Contrast effects do not underlie effects of preceding liquids on stop-consonant identification by humans.

@article{Fowler2000ContrastED,
  title={Contrast effects do not underlie effects of preceding liquids on stop-consonant identification by humans.},
  author={Carol A. Fowler and J. Alison Brown and Virginia A. Mann},
  journal={Journal of experimental psychology. Human perception and performance},
  year={2000},
  volume={26 3},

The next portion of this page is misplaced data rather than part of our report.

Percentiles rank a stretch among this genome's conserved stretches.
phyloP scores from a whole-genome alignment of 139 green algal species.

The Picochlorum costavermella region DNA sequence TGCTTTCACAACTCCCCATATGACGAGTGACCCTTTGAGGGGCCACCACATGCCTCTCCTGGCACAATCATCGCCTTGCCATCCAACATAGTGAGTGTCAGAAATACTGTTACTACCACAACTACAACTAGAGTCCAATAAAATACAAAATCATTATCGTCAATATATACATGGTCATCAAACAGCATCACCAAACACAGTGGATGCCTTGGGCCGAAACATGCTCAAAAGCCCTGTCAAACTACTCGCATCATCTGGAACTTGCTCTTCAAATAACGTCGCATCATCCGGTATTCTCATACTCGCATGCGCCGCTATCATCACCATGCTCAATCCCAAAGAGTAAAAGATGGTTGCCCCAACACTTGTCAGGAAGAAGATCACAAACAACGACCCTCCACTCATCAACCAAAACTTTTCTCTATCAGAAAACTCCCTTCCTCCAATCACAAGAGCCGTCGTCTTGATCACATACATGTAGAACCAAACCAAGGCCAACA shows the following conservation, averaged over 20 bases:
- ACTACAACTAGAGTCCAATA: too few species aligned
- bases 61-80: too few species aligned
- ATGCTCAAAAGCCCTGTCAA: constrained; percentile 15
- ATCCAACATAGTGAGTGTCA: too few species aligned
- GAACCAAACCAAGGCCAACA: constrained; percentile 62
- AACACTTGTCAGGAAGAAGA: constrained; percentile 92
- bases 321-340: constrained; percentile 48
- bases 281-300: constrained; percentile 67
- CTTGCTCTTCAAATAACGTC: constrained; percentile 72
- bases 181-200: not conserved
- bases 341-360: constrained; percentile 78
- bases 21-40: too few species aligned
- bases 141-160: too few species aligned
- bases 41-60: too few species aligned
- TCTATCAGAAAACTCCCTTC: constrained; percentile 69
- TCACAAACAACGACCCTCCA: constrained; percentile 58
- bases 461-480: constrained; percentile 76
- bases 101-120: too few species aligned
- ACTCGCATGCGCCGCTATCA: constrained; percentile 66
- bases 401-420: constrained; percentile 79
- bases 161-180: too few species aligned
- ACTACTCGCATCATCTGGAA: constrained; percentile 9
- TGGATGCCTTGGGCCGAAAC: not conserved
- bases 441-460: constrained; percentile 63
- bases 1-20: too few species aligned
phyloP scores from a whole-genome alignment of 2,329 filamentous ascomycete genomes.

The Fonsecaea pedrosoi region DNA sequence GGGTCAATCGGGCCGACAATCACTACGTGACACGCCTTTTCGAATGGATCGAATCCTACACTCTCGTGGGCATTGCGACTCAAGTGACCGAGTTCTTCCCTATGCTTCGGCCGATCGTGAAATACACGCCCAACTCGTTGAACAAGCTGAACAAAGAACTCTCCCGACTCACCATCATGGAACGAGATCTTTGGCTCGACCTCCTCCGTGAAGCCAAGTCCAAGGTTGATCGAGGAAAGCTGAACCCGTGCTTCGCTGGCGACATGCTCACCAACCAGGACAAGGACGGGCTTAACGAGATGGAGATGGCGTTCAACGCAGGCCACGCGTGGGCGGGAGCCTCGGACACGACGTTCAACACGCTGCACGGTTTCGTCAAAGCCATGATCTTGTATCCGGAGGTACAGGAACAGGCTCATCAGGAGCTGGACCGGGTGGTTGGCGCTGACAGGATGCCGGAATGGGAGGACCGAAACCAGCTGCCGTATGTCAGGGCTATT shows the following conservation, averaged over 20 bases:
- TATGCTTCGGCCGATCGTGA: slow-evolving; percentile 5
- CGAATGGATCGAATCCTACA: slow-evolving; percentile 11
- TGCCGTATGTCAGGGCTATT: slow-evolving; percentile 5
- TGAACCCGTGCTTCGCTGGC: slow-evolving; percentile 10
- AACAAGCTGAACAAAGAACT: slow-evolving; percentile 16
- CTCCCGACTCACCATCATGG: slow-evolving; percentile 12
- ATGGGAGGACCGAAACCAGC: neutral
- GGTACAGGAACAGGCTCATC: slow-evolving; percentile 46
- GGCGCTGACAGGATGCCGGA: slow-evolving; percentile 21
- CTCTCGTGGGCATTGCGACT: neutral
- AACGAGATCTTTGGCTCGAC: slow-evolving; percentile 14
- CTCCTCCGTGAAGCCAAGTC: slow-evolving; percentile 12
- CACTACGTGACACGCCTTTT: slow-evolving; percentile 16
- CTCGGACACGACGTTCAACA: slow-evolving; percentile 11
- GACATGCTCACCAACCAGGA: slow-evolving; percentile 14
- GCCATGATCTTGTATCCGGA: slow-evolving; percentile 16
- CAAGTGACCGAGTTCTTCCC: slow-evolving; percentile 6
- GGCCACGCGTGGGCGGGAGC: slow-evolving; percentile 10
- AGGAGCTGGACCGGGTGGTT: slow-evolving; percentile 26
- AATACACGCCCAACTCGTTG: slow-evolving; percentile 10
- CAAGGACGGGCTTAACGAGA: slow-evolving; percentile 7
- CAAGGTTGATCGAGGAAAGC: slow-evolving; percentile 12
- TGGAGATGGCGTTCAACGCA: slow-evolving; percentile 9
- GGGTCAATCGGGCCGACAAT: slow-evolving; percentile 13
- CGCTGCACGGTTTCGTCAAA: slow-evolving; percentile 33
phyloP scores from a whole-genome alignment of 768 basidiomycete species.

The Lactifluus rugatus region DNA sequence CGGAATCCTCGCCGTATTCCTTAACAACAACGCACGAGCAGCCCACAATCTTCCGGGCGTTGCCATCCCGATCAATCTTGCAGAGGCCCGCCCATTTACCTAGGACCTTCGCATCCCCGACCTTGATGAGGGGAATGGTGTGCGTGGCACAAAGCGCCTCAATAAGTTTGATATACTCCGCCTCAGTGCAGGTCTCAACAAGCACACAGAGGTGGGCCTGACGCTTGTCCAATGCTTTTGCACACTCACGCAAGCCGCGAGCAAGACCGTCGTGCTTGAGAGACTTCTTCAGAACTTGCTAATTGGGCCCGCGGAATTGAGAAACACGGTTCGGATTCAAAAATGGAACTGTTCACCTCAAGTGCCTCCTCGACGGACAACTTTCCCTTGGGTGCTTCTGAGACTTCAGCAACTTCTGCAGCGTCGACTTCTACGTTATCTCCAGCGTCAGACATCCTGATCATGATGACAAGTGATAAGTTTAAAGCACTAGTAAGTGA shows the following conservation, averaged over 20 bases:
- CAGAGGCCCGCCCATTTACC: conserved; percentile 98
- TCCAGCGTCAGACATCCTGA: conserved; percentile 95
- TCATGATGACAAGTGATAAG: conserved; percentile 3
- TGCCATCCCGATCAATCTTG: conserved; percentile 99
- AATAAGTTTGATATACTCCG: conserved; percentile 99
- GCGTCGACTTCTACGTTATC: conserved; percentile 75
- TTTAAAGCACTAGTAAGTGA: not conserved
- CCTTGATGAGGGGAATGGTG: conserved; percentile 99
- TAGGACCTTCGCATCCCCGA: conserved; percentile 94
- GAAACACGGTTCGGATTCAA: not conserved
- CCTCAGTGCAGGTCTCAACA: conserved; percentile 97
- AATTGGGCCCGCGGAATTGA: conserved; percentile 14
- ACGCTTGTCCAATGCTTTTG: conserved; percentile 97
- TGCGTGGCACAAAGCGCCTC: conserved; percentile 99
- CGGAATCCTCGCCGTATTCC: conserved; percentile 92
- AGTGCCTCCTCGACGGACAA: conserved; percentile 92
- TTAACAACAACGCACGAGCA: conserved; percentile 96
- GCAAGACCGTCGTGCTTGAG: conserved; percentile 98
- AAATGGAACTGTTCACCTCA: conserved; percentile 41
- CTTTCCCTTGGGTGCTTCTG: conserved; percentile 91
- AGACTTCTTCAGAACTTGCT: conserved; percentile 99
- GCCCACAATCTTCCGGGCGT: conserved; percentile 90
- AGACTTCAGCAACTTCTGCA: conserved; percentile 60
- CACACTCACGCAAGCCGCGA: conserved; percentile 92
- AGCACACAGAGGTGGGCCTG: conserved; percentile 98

pages={877-88}
}
These experiments explored the claim by A. Lotto and K. Kluender (1998) that frequency contrast explains listeners' compensations for coarticulation in the case of liquid consonants coarticulating with following stops. Evidence of frequency contrast in experiments that tested for it directly was not found, but Lotto and Kluender's finding that high- and low-frequency precursor tones can produce contrastive effects on stop-consonant judgments were replicated. The effect depends on the amplitude… CONTINUE READING

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